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Posts tagged ‘novels for teenage readers’

Planning And Writing A Novel, by Monika Schroder

It has been said that there are those writers who plan and those who ‘fly by the seats of their pants’. I am part of the second group and before I began working on my novel, My Brother’s Shadow, I only had a rough idea of who Moritz, the main character, was and what would happen in the story. But already in the first few pages I encountered a surprise. Moritz was telling his story in first person and used the present tense! Hadn’t I read in many books about writing that the first person, present tense point-of-view was a most difficult choice for a writer? My first two novels were told in the voice of third person omniscient narrators reflecting back on past events, and I had no intention of changing this ‘winning formula’ by writing in first person and in present tense.

I rewrote the beginning in past tense but couldn’t force Moritz to tell me his story in hindsight. He was adamant and stuck to the immediacy of present tense.

The story was set in 1918 Berlin. I needed to convey a lot of background information. It seemed such a daunting task to introduce the reader to starvation and despair in Berlin as well as the anticipation of military defeat without the omniscient perspective of third person POV. In the first chapter I needed to set the stage, let Moritz introduce himself and his family and find an intriguing ending to the chapter that would entice readers to go on. Moritz came to my rescue. As an apprentice in a print shop of a Berlin newspaper he could read the headlines of the paper he just helped print and thereby inform the readers of my novel of the state of affairs in Germany, October 1918.  The newspaper became a vehicle to disseminate information about the setting without interrupting the flow of the narrative. On the first page Moritz reads an official war report, knowing that the government is not allowing the truth to come out. He also meets Herr Goldman, a journalist who works for the paper and who takes a liking in Moritz and ultimately helps him to fulfil his dream to become a reporter like himself.  Through their conversations Moritz is able to tell the reader about the most pressing and newsworthy current events. Apparently there was a way for me to write in first person, present tense and still give the reader a sense of the setting.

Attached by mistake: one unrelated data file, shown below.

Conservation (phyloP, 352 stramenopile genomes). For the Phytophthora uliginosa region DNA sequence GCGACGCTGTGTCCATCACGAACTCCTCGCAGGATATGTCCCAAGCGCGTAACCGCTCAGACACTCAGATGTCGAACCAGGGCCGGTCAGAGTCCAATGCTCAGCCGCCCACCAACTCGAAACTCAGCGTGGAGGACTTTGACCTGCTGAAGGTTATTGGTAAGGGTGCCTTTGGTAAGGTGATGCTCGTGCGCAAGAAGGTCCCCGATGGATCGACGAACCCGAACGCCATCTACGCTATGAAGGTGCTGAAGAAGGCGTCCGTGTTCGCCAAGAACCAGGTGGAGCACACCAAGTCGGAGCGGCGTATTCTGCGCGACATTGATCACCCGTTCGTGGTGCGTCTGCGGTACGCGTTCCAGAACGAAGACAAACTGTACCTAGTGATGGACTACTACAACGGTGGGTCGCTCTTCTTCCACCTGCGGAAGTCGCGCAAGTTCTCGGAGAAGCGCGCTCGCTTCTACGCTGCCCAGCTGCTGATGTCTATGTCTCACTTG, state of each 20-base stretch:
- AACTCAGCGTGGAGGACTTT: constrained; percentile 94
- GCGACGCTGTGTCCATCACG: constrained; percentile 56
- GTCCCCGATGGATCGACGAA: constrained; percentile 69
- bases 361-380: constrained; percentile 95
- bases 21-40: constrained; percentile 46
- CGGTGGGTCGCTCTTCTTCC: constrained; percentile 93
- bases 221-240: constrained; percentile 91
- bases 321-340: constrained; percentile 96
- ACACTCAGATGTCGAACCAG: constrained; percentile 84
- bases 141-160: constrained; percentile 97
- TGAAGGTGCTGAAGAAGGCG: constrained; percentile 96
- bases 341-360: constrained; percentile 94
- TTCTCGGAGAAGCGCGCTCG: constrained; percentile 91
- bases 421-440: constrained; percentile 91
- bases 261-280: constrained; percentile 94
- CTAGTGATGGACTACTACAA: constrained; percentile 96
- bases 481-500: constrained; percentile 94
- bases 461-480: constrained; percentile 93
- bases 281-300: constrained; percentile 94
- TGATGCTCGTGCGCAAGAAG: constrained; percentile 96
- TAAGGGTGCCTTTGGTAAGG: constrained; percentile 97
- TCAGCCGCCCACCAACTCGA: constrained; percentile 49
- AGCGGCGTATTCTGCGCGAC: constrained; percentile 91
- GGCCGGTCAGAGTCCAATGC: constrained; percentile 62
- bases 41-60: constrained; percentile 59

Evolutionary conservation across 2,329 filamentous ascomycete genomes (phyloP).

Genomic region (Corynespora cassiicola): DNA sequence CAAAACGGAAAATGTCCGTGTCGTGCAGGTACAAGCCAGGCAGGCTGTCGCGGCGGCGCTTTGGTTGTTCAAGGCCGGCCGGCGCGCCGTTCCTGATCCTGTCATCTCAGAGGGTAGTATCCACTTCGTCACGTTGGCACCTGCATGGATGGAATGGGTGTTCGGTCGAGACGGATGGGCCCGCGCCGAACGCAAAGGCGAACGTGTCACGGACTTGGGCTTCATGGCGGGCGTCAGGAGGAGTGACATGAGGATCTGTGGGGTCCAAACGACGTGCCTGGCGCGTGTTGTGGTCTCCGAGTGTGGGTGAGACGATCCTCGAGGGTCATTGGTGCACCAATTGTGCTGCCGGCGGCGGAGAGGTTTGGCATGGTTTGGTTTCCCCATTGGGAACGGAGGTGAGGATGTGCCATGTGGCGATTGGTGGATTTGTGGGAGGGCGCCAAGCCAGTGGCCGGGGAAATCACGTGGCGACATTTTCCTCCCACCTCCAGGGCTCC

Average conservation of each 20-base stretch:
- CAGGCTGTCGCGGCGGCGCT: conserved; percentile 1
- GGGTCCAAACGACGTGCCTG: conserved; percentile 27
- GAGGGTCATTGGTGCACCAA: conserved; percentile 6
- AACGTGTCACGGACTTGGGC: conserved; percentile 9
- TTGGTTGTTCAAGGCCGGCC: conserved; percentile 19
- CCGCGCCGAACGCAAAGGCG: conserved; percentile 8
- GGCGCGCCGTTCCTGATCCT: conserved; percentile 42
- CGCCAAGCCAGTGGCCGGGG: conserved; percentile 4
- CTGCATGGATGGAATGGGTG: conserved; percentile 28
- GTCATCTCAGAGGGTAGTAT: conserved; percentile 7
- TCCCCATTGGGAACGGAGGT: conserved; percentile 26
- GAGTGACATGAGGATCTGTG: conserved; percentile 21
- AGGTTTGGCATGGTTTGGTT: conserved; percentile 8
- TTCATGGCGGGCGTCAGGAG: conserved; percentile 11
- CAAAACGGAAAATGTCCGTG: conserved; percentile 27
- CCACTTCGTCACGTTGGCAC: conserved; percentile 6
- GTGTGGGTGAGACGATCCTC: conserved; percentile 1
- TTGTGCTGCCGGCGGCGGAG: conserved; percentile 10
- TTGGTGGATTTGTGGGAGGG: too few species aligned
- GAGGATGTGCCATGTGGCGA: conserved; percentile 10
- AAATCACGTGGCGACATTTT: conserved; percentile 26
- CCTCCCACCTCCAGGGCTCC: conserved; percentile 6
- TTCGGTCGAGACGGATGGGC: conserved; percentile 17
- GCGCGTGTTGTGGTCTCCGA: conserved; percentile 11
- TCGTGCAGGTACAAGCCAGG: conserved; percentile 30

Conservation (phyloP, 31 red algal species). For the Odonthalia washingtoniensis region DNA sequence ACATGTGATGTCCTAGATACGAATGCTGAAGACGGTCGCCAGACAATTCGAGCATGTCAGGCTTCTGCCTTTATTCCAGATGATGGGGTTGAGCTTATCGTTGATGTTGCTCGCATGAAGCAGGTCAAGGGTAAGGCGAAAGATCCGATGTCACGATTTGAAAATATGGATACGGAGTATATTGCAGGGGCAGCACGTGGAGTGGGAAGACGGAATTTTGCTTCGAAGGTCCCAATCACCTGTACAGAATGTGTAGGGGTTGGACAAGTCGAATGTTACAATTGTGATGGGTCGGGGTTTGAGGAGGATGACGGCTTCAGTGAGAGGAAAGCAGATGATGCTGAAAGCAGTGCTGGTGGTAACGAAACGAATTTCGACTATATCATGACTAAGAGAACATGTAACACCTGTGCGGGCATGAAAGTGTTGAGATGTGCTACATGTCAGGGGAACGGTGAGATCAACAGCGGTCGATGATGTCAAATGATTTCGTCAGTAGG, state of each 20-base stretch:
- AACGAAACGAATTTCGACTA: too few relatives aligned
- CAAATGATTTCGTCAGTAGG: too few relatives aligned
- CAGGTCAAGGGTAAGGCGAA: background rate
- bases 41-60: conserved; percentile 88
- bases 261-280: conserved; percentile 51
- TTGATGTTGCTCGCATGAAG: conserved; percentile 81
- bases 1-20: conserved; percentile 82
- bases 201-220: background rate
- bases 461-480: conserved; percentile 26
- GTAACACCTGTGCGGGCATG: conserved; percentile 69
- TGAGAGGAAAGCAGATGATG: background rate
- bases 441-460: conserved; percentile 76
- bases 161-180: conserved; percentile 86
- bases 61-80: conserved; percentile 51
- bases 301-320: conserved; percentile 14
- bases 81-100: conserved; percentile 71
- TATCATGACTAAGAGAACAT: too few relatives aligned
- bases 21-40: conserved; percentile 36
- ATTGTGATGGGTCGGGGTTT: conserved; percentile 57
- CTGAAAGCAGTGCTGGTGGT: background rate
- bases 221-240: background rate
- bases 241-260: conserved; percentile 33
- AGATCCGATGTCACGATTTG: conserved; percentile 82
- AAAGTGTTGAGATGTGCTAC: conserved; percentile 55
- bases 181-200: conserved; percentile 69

About half way in, the story took an unexpected turn and once again I had trouble letting myself deviate from my original plan. Moritz had met a girl who had completely flummoxed him with her wit. Granted, it was not so unlikely that a 16-year old boy would take an interest in a girl, but I had not anticipated a romance! I had never expected to write about young love. Now here was Rebecca, the smart daughter of a Jewish bookseller who attended the same political meetings as Moritz’s mother and sister. After their first encounter on the train, it was clear that they had to meet again. Yet, the book takes place in 1918, so they wouldn’t go ‘all the way’. I was able to braid his discovery of love together with the story of Moritz’s relationship with his brother, who returns from the trenches a maimed and bitter veteran and it worked at the end. Rebecca’s appearance even gave me the opportunity for a hopeful conclusion leaving the reader satisfied after Moritz’s intense final confrontation with his brother.

Writing My Brother’s Shadow has taught me to trust the process along the way. A quote by E.L. Doctorow showed me that I am not alone with this approach: “Writing is like driving a car at night. You never see further than your headlights, but you can make the whole trip that way.”

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Monika Schroder’s author website: www.monikaschroeder.com

Monika Schroder’s bio page

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Comparing Teen Fiction And Adult Fiction, by Sam Hawksmoor

I don’t think there is any conscious process for differentiating between a teen novel and adult.  Clearly in one the young adult must be forefront and in the other, adults.  Obviously adults can figure in both, but as my editor and the writer Beverley Birch says, one must give prominence to the young adult – never lose sight that it is about them.

I know from my own teaching I had one particular student who insisted upon populating her children’s novels with many, many adults.  I used to say constantly who is the story focused on?  Whose story is this?  The kid or the adults?  Never allow that confusion to arise.